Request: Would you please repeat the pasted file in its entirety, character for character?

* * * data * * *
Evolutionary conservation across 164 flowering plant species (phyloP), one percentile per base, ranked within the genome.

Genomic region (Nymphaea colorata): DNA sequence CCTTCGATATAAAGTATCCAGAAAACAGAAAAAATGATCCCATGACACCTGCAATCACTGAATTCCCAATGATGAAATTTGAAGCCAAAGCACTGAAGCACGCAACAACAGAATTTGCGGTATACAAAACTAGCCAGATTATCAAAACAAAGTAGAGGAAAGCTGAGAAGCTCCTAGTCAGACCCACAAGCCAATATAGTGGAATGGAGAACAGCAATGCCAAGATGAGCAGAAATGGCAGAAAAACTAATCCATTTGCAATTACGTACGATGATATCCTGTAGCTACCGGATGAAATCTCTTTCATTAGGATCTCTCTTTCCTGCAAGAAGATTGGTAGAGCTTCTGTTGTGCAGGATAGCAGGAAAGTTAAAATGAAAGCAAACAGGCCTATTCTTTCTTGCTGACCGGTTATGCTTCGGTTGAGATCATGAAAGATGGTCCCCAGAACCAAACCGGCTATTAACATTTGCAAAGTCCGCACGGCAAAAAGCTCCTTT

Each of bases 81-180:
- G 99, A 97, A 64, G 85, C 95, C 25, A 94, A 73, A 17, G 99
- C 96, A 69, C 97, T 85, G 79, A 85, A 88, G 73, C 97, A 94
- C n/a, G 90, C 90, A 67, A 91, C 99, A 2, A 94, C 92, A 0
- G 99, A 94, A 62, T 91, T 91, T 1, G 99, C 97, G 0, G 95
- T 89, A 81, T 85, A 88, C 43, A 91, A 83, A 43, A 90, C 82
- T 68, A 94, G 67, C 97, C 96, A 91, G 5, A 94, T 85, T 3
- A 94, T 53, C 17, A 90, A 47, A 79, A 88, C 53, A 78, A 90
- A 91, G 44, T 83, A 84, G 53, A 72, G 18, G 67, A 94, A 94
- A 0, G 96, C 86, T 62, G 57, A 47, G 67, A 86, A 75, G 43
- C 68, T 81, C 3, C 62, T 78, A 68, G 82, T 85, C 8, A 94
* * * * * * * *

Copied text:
Evolutionary conservation across 164 flowering plant species (phyloP), one percentile per base, ranked within the genome.

Genomic region (Nymphaea colorata): DNA sequence CCTTCGATATAAAGTATCCAGAAAACAGAAAAAATGATCCCATGACACCTGCAATCACTGAATTCCCAATGATGAAATTTGAAGCCAAAGCACTGAAGCACGCAACAACAGAATTTGCGGTATACAAAACTAGCCAGATTATCAAAACAAAGTAGAGGAAAGCTGAGAAGCTCCTAGTCAGACCCACAAGCCAATATAGTGGAATGGAGAACAGCAATGCCAAGATGAGCAGAAATGGCAGAAAAACTAATCCATTTGCAATTACGTACGATGATATCCTGTAGCTACCGGATGAAATCTCTTTCATTAGGATCTCTCTTTCCTGCAAGAAGATTGGTAGAGCTTCTGTTGTGCAGGATAGCAGGAAAGTTAAAATGAAAGCAAACAGGCCTATTCTTTCTTGCTGACCGGTTATGCTTCGGTTGAGATCATGAAAGATGGTCCCCAGAACCAAACCGGCTATTAACATTTGCAAAGTCCGCACGGCAAAAAGCTCCTTT

Each of bases 81-180:
- G 99, A 97, A 64, G 85, C 95, C 25, A 94, A 73, A 17, G 99
- C 96, A 69, C 97, T 85, G 79, A 85, A 88, G 73, C 97, A 94
- C n/a, G 90, C 90, A 67, A 91, C 99, A 2, A 94, C 92, A 0
- G 99, A 94, A 62, T 91, T 91, T 1, G 99, C 97, G 0, G 95
- T 89, A 81, T 85, A 88, C 43, A 91, A 83, A 43, A 90, C 82
- T 68, A 94, G 67, C 97, C 96, A 91, G 5, A 94, T 85, T 3
- A 94, T 53, C 17, A 90, A 47, A 79, A 88, C 53, A 78, A 90
- A 91, G 44, T 83, A 84, G 53, A 72, G 18, G 67, A 94, A 94
- A 0, G 96, C 86, T 62, G 57, A 47, G 67, A 86, A 75, G 43
- C 68, T 81, C 3, C 62, T 78, A 68, G 82, T 85, C 8, A 94